Silhouette Maps for Improved Texture Magnification

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Finally, I would like to end with a question that came up when we began to examine our initial results. When we looked at the images we generated with our filtered silhouette maps, we noticed that the images get a cartoon-like quality to them. For example, the teddy bear head here has been filtered like we wanted, but the result looks more like a cartoon than the original image did. Why is that?

A little thought shed some light on the problem. Our input image has some given frequency distribution, which I show here on the left. Because we generate the color samples for our representation by averaging down the original image, we can think of the process as acting as a low pass filter. In addition, we artificially embed the high-frequency edge information by adding the silhouette map, and thus add a sort of high-pass filter to the process.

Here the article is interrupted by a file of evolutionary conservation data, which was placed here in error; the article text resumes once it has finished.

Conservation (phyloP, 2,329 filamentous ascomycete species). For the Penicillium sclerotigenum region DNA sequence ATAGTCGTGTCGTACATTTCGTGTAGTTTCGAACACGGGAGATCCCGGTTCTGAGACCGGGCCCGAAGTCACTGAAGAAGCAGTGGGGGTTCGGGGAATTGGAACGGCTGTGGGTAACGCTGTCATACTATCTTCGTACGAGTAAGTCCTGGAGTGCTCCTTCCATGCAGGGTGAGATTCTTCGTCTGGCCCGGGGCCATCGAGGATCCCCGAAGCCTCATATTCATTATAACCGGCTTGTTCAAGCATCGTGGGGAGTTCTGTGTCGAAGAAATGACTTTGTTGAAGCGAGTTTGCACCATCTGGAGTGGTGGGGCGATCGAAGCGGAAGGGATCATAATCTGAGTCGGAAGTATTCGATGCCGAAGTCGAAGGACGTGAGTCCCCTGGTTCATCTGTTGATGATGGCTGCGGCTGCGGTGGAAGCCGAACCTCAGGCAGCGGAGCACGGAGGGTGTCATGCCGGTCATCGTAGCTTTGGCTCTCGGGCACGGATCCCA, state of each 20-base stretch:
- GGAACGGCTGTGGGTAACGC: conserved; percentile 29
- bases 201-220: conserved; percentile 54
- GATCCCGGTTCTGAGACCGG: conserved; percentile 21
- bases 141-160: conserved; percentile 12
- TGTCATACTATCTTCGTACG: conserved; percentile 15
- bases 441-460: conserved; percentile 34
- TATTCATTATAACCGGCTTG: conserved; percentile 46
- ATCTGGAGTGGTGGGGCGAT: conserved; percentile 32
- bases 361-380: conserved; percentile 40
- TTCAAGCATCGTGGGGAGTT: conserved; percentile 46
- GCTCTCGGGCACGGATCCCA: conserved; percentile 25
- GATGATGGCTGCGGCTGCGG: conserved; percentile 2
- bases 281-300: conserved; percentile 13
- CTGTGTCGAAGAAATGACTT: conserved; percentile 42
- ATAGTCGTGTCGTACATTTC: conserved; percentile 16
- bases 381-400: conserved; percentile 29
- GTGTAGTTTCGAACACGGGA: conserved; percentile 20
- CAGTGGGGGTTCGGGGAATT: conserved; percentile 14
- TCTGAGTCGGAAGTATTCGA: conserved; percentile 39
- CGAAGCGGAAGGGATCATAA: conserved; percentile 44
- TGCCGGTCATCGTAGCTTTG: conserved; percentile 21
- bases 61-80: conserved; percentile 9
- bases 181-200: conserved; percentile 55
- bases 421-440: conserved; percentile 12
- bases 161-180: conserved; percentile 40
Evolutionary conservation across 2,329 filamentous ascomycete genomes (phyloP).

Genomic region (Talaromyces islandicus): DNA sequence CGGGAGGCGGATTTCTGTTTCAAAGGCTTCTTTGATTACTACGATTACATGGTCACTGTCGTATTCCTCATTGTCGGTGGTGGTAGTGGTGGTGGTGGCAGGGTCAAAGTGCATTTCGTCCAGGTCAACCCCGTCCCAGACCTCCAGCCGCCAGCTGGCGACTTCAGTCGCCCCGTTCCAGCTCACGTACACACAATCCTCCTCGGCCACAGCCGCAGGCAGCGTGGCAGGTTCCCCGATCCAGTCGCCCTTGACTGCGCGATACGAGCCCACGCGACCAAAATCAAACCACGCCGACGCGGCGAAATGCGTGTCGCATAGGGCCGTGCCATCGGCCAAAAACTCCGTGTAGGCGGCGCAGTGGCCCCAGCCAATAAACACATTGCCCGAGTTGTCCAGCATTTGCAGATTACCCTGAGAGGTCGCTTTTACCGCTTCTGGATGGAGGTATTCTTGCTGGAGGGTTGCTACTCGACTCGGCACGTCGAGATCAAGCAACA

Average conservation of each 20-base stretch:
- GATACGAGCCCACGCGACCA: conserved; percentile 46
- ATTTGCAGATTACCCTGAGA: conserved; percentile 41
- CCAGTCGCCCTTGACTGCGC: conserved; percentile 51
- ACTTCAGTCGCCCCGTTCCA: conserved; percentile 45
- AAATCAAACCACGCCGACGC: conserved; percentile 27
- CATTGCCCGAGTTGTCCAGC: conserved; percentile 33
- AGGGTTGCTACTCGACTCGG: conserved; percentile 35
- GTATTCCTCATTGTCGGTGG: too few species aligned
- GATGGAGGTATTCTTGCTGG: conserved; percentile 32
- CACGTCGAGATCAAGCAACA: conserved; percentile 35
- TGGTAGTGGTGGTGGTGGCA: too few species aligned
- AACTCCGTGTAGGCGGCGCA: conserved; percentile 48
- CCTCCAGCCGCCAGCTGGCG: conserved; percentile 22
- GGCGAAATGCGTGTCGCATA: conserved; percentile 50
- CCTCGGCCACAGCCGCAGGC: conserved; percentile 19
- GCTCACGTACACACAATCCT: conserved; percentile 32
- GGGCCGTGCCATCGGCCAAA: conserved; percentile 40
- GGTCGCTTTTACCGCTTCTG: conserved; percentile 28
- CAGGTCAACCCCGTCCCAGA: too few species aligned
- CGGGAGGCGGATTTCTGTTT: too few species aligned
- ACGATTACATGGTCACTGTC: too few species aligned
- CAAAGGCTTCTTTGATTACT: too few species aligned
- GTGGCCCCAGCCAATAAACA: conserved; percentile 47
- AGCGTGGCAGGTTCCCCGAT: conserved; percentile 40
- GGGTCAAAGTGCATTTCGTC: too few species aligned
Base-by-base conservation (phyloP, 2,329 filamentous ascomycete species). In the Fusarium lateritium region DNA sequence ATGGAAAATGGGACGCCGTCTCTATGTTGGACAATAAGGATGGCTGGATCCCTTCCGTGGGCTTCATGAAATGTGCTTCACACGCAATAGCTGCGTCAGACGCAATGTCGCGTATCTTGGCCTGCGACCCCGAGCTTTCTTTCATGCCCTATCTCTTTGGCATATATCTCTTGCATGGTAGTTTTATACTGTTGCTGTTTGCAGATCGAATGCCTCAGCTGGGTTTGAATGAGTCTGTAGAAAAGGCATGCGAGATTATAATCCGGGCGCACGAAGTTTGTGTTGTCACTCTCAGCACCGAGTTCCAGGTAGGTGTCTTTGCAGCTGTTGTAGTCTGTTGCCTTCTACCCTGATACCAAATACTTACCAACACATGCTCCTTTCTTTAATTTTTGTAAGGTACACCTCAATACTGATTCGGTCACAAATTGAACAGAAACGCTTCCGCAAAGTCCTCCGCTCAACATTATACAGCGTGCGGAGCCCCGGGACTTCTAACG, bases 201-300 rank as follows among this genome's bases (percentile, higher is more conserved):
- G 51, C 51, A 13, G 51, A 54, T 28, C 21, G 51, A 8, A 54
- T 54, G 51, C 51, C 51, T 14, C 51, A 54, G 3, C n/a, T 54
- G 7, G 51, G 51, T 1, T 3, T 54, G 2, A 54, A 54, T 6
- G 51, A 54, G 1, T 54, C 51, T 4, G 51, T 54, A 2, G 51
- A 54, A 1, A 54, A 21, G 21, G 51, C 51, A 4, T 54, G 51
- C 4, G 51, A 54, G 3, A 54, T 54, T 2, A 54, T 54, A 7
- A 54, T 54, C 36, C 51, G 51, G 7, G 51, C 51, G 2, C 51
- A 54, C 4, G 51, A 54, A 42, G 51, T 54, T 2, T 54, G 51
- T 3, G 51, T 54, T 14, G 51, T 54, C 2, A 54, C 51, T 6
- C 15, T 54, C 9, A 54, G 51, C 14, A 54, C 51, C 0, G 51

So when we pass our input through a filter with low and high-frequencies but no mid-range, we get an output that looks like this on the right. Our vision system automatically recognizes something with low and high frequencies but no mid-range as a cartoon, because if you think about it, cartoons are typically made up of black outlines (which provide the high-frequencies) around regions of relatively constant color (the low frequencies).

This observation got us thinking about interesting potential future work...

As presented at SIGGRAPH/EUROGRAPHICS Graphics Hardware 2004
by Pradeep Sen on August 30, 2004